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Tuning an emission spectrum

  1. May 8, 2006 #1
    Is there anyway of manipulating the emission spectrum of something like a gas by pumping it with a specific input?

    An argon gas laser, for example, will have lots of emission lines. Is there anyway of singling out groups of those lines without changing the gas? I would imagine such a method would have something to do with the frequency of the pumping current, the energy levels of the electrons or some of both; e.g. by increasing the voltage you'd get more high energy electrons which would seem to suggest more of the higher energy lines would be then be stimulated.

    Also, as a kind of side question, what kind of spectral bandwidths can excitation / emission lines have? If the lines were absolutes, things like atomic clocks would have problems locking the frequency - well, you'd need an absolutely identical excitation frequency - and a whole load of other things relying on such pumping wouldn't work very well, if at all. So the lines have widths, and that implies that there is some degree of 'tolerance' if you like on the energy taken up and re-emitted by electrons as they move between levels, that the values aren't perfectly discrete; which then, of coarse, allows their input / output lines to be thicker than single, absolute frequencies. For example... I might have a line that centres at 380nm but it also has a thickness that stretches a few nm either side of it. Those nm would indicate that there is a slight degree of variance occurring in the energy transitions that create the line. I'm going to take a guess that those variances follow a bell shaped curve of distribution a la energy per particle against temperature.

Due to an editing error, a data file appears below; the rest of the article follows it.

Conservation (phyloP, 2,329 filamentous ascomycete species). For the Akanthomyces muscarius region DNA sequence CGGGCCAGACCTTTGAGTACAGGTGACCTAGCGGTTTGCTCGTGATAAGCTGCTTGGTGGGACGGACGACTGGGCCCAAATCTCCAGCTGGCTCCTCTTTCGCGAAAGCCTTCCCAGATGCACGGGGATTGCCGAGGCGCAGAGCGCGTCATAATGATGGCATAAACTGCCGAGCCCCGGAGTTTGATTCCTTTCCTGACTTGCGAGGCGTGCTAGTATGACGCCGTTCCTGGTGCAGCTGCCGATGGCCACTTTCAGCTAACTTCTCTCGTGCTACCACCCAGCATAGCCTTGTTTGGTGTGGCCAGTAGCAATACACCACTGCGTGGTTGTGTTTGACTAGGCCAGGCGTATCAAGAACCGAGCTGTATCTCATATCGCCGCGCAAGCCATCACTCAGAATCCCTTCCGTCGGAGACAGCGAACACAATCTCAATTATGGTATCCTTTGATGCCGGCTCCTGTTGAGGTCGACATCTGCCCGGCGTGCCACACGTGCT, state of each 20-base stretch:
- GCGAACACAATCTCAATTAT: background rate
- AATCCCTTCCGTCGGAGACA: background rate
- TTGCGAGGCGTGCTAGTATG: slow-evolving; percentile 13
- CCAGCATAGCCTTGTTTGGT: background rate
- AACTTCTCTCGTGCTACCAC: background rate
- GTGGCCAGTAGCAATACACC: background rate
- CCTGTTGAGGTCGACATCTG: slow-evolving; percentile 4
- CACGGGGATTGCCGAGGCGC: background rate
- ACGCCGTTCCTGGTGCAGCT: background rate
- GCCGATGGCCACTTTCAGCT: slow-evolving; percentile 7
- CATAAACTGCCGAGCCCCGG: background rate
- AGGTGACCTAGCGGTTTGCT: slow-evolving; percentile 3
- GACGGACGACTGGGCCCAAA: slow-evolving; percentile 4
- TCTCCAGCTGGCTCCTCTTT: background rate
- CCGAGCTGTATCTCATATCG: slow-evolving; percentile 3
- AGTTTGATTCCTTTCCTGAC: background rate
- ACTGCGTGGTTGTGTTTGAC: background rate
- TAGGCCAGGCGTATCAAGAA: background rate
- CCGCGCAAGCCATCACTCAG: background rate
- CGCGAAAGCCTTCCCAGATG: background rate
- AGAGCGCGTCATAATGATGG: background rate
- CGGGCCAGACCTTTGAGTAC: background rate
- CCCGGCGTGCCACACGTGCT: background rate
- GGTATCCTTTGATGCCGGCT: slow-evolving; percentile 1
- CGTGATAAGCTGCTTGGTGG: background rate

Last edited: May 8, 2006
  2. jcsd
  3. May 8, 2006 #2


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    I know that dye lasers are fairly tunable, but not much about the specifics.
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